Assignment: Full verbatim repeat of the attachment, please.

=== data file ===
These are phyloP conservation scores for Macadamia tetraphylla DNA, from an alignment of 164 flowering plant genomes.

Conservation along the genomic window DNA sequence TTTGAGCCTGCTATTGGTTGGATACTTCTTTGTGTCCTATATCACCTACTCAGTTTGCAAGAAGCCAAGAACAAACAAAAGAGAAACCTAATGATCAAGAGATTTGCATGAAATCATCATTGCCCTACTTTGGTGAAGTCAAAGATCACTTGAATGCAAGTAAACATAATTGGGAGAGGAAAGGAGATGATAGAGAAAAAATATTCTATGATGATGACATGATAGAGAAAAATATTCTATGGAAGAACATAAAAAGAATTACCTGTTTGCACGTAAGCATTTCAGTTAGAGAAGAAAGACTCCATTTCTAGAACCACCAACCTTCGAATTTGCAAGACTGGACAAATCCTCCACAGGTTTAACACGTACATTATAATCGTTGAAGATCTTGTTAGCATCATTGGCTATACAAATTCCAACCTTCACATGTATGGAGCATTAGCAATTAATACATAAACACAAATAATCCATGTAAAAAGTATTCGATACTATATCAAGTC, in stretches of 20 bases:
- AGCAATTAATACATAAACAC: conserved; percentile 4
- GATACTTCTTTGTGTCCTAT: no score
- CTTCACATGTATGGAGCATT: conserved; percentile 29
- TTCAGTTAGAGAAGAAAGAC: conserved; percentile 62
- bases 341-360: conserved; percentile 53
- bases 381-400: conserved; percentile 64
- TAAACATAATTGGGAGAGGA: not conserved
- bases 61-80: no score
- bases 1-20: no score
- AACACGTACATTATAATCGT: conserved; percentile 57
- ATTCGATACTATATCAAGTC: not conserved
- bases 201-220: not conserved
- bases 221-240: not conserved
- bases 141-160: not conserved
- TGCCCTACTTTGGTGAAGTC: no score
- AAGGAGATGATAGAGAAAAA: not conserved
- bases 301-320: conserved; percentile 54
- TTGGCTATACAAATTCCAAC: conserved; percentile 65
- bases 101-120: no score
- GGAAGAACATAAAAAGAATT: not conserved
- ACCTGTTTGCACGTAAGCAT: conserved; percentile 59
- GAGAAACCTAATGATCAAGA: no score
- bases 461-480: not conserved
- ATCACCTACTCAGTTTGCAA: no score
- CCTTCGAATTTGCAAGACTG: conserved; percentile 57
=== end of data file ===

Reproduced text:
These are phyloP conservation scores for Macadamia tetraphylla DNA, from an alignment of 164 flowering plant genomes.

Conservation along the genomic window DNA sequence TTTGAGCCTGCTATTGGTTGGATACTTCTTTGTGTCCTATATCACCTACTCAGTTTGCAAGAAGCCAAGAACAAACAAAAGAGAAACCTAATGATCAAGAGATTTGCATGAAATCATCATTGCCCTACTTTGGTGAAGTCAAAGATCACTTGAATGCAAGTAAACATAATTGGGAGAGGAAAGGAGATGATAGAGAAAAAATATTCTATGATGATGACATGATAGAGAAAAATATTCTATGGAAGAACATAAAAAGAATTACCTGTTTGCACGTAAGCATTTCAGTTAGAGAAGAAAGACTCCATTTCTAGAACCACCAACCTTCGAATTTGCAAGACTGGACAAATCCTCCACAGGTTTAACACGTACATTATAATCGTTGAAGATCTTGTTAGCATCATTGGCTATACAAATTCCAACCTTCACATGTATGGAGCATTAGCAATTAATACATAAACACAAATAATCCATGTAAAAAGTATTCGATACTATATCAAGTC, in stretches of 20 bases:
- AGCAATTAATACATAAACAC: conserved; percentile 4
- GATACTTCTTTGTGTCCTAT: no score
- CTTCACATGTATGGAGCATT: conserved; percentile 29
- TTCAGTTAGAGAAGAAAGAC: conserved; percentile 62
- bases 341-360: conserved; percentile 53
- bases 381-400: conserved; percentile 64
- TAAACATAATTGGGAGAGGA: not conserved
- bases 61-80: no score
- bases 1-20: no score
- AACACGTACATTATAATCGT: conserved; percentile 57
- ATTCGATACTATATCAAGTC: not conserved
- bases 201-220: not conserved
- bases 221-240: not conserved
- bases 141-160: not conserved
- TGCCCTACTTTGGTGAAGTC: no score
- AAGGAGATGATAGAGAAAAA: not conserved
- bases 301-320: conserved; percentile 54
- TTGGCTATACAAATTCCAAC: conserved; percentile 65
- bases 101-120: no score
- GGAAGAACATAAAAAGAATT: not conserved
- ACCTGTTTGCACGTAAGCAT: conserved; percentile 59
- GAGAAACCTAATGATCAAGA: no score
- bases 461-480: not conserved
- ATCACCTACTCAGTTTGCAA: no score
- CCTTCGAATTTGCAAGACTG: conserved; percentile 57